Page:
Funeral Homily for Fr. Leo Long, RIP
Church of the Sacred Heart, Scarriff
Saturday 22nd of October, 2022
In 1931, just two years after Michael Leo Long was born in this parish Church of the Sacred Heart here in Scarriff – Harry Clarke Studio Windows were installed in here by a man called Richard King. These famous windows have drawn many people here to pray, to reflect and admire the kaleidoscope of colour. Castlebar native, King was a master at his trade, an outstanding specialist in stain glass. King went to meet his maker in 1974 and on his memorial card there is a simple quotation from Psalm 26 “I have loved the beauty of your house, O Lord.”
The colourful stain glass masterpieces that King installed here draw us into the devotion and faith and ecclesiastical heritage of the area surrounding Inis Cealtra, the hinterland of Holy Island.
Windows depicting saints with strong connections with the area:
- Colman MacDuagh and Flannan
- Augustine and Anthony,
- Brigid and Claire,
- Donatus and Caimin
Was it any wonder that 4 young men who grew up in this devotional and faith filled atmosphere would be ordained from the parish on the same day in St. Flannan’s College on the eve of the feast of St. Columcille, the 8th of June in 1953.
What a remarkable occasion for such a small town with two brothers on the double ordained on the same day. John and Leo Long along with Manus and Gerald Rodgers, ordained by the coadjutor bishop of the time, Joseph Rodgers.
On Friday week last I was at a function in the Church of the Holy Spirit in Youghalarra and the two Mass servers on that ordination occasion were present, Donie Nealon and Fr. Seamus Gardiner. Both hale and hearty just short of 70 years later, thank God.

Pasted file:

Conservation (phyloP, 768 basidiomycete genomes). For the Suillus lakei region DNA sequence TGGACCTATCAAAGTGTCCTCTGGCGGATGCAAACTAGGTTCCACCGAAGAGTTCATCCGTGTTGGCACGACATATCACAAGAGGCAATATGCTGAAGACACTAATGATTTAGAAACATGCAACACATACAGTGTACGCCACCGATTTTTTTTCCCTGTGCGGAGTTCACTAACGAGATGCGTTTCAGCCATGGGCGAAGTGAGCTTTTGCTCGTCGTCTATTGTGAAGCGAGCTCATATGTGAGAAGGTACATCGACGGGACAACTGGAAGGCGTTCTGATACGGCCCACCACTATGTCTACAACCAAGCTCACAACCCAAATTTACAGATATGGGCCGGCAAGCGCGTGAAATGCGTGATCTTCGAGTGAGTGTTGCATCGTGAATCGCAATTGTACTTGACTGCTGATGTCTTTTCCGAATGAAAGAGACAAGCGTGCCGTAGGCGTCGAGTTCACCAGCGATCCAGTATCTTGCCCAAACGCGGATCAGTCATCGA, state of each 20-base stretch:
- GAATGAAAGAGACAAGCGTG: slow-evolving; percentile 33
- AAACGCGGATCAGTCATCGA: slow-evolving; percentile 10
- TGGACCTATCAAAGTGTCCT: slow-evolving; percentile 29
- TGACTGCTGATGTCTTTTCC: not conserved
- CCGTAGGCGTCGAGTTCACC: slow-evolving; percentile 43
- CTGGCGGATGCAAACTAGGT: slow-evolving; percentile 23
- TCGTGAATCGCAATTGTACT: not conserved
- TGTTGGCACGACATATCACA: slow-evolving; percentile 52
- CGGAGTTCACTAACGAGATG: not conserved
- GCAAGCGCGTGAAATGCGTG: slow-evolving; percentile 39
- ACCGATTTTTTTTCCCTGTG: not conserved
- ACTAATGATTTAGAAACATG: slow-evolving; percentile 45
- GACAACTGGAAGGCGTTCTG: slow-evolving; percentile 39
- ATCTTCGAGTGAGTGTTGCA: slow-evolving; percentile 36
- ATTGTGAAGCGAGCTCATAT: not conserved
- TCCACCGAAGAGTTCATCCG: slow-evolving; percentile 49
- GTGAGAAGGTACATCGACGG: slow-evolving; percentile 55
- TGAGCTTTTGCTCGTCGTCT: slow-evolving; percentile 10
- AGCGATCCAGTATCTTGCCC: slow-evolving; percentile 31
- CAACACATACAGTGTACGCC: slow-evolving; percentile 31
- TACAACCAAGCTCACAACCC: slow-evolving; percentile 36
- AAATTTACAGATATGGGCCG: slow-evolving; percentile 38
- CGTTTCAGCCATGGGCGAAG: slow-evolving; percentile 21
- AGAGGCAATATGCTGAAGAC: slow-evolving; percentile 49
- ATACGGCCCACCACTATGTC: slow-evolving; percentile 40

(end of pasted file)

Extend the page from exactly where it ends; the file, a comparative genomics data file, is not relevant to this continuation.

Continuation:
We pray for the happy repose of the soul of Fr. Leo during this Mass. May the Lord forgive whatever human failings he may have had and we pray for the consolation of all his family and many friends. We remember especially Sr. Concilio, Loughrea, Mary McInerney, Ennis, Neilis, here in Scariff, sister-in-law Kitty and all the family. We also recall the memory of Fr. Jackie and Eamonn, may the Lord increase their glory in heaven.
Fr. Leo had a great capacity for friendship and had many loyal friends. Being such an entertaining and witty character he made friends easily and as someone said he had the capacity of being able to growl at his friends just as quickly as he would entertain and cajole.
I used to enjoy so much visiting the presbytery in Nenagh with Fr. Leo present. He held court at the head of the table. I was invariably put in the corner back position. I always felt Leo was uneasy being marked by a bishop and felt he was slightly subdued and toned down on the banter and outspokenness on such occasions. Like so many of that generation interaction with bishops was generally on the basis of the less said the better!
Fr. Leo was, I’m told ‘certainly his own man’, perhaps the most outgoing and extravert of the family. He displayed an independence of spirit, freedom and willingness to give things a go. Bearing that in mind it is little wonder that he lived an adventurous life, ministering in Australia for many years, being ordained for Melbourne Archdiocese.